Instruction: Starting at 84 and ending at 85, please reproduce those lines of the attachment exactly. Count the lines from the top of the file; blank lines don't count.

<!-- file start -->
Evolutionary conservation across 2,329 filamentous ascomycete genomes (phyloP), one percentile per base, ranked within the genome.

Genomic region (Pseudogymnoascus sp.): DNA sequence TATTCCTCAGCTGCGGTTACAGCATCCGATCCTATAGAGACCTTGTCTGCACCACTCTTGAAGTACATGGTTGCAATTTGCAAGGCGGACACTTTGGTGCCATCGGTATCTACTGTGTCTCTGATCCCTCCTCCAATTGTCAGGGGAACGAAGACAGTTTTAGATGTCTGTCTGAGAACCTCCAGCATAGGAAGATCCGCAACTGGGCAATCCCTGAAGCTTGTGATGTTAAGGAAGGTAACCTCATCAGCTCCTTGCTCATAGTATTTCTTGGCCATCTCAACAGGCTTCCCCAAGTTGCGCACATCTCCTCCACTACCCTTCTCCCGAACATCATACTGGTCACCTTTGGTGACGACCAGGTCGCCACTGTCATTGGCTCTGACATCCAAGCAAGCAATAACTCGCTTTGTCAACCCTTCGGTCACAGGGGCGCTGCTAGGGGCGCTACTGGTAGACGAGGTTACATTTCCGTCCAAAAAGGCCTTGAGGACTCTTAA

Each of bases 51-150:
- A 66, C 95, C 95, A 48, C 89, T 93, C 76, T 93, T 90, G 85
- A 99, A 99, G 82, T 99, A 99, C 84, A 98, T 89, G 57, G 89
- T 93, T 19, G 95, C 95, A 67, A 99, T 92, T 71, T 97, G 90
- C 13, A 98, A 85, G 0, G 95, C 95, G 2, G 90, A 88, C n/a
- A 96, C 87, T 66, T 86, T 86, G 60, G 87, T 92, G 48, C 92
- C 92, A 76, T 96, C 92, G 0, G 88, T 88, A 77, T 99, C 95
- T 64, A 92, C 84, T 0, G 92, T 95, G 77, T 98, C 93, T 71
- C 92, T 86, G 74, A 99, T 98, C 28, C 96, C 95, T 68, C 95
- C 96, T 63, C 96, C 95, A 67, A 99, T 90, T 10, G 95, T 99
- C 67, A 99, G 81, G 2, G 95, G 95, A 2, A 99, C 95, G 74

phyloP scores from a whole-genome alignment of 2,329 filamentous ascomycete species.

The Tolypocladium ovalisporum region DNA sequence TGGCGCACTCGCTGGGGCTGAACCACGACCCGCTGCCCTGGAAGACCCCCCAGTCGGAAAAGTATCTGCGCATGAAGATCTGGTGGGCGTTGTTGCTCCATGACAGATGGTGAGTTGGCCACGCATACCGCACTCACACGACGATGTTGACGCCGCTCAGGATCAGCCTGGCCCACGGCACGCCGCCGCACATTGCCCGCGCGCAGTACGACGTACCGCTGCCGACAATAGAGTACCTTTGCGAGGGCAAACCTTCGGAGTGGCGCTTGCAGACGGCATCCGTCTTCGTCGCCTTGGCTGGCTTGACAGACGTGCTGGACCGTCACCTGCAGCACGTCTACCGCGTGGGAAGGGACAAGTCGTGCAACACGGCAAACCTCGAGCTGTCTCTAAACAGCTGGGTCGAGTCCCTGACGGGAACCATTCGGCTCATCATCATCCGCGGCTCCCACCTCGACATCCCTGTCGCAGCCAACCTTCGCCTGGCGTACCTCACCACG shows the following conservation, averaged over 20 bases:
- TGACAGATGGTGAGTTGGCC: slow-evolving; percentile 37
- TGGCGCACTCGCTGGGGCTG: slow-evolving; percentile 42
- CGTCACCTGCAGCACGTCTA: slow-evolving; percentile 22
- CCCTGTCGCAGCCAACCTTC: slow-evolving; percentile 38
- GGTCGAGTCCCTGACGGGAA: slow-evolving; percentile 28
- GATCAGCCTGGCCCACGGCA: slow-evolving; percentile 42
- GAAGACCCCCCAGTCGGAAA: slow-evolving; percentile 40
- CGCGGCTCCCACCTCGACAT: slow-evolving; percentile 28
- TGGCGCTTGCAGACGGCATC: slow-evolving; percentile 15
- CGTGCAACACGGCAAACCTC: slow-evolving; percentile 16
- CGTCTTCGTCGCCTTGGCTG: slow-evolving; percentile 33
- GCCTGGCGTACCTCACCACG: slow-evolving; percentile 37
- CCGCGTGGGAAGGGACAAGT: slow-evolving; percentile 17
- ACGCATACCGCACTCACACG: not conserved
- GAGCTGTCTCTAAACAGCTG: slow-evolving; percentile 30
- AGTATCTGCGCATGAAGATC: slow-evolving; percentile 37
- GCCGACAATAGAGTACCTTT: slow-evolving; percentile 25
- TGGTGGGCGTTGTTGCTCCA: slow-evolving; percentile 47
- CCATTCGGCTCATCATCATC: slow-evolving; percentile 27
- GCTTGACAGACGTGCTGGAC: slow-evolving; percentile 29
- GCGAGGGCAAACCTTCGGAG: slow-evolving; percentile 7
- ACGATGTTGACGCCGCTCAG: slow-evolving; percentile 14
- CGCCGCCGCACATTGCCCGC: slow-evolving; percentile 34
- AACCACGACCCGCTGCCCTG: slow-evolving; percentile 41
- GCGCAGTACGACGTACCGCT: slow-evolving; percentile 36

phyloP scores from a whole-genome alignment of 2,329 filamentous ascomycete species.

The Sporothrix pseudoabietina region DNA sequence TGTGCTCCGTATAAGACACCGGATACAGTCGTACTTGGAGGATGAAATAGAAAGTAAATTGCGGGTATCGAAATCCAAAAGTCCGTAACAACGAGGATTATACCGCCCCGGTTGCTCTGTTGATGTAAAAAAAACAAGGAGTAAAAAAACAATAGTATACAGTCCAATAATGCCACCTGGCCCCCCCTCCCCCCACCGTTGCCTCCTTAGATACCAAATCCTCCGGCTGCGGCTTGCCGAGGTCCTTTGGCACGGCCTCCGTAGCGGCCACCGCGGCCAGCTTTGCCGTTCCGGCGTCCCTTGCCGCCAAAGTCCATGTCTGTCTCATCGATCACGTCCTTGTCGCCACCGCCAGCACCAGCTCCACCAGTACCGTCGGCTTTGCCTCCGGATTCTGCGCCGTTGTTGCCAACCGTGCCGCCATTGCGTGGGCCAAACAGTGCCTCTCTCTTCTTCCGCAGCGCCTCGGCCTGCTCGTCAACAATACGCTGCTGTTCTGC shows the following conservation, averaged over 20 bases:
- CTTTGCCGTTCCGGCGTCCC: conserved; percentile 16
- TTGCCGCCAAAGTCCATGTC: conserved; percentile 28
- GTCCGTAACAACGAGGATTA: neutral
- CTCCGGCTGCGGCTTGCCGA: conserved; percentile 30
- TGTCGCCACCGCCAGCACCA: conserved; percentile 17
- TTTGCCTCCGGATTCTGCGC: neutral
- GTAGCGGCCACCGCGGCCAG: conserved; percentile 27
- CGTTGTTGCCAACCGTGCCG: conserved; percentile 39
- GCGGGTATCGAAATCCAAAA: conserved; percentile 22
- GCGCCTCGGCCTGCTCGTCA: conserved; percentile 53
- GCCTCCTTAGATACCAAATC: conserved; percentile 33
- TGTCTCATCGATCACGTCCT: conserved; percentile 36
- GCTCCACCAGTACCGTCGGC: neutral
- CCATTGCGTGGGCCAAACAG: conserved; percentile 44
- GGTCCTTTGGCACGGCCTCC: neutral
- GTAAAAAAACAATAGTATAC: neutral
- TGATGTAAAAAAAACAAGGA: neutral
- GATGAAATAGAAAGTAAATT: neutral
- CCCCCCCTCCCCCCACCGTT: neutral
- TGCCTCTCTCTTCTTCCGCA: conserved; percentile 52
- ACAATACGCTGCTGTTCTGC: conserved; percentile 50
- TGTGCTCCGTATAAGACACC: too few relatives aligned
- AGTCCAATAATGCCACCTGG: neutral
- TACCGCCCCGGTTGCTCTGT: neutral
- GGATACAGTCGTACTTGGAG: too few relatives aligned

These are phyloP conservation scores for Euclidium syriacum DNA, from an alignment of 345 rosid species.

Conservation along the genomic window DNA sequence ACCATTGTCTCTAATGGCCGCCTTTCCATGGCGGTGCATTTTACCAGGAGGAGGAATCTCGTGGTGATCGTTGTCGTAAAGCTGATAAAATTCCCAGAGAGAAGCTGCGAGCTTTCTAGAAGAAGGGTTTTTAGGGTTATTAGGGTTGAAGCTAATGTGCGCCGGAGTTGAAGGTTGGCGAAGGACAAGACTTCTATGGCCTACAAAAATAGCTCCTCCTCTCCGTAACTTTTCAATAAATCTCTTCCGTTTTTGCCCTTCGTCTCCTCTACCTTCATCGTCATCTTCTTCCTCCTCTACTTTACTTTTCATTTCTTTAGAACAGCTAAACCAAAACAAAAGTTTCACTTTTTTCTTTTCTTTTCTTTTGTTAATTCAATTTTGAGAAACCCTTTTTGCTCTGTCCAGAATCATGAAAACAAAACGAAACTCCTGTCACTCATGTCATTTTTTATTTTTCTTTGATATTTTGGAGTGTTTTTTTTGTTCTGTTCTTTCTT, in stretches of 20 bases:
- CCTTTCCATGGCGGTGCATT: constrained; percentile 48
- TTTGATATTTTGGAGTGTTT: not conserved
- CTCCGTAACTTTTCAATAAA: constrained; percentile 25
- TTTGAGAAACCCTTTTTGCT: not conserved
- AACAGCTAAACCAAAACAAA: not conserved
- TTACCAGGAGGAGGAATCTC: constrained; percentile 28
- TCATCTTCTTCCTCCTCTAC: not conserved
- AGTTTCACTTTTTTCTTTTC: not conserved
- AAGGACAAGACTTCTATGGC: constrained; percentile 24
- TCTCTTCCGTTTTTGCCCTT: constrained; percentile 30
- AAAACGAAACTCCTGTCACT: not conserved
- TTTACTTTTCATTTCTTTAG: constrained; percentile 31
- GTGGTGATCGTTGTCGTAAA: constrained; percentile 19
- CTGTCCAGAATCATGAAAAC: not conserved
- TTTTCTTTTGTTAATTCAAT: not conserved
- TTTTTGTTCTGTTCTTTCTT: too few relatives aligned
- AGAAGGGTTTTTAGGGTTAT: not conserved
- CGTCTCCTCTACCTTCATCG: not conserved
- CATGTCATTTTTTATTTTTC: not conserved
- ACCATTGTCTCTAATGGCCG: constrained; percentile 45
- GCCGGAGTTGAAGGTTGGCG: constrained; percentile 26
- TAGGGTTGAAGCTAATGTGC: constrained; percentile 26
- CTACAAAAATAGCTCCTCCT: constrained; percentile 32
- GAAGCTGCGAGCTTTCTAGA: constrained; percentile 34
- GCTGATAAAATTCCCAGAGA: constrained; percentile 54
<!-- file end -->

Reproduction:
- TTTTCTTTTGTTAATTCAAT: not conserved
- TTTTTGTTCTGTTCTTTCTT: too few relatives aligned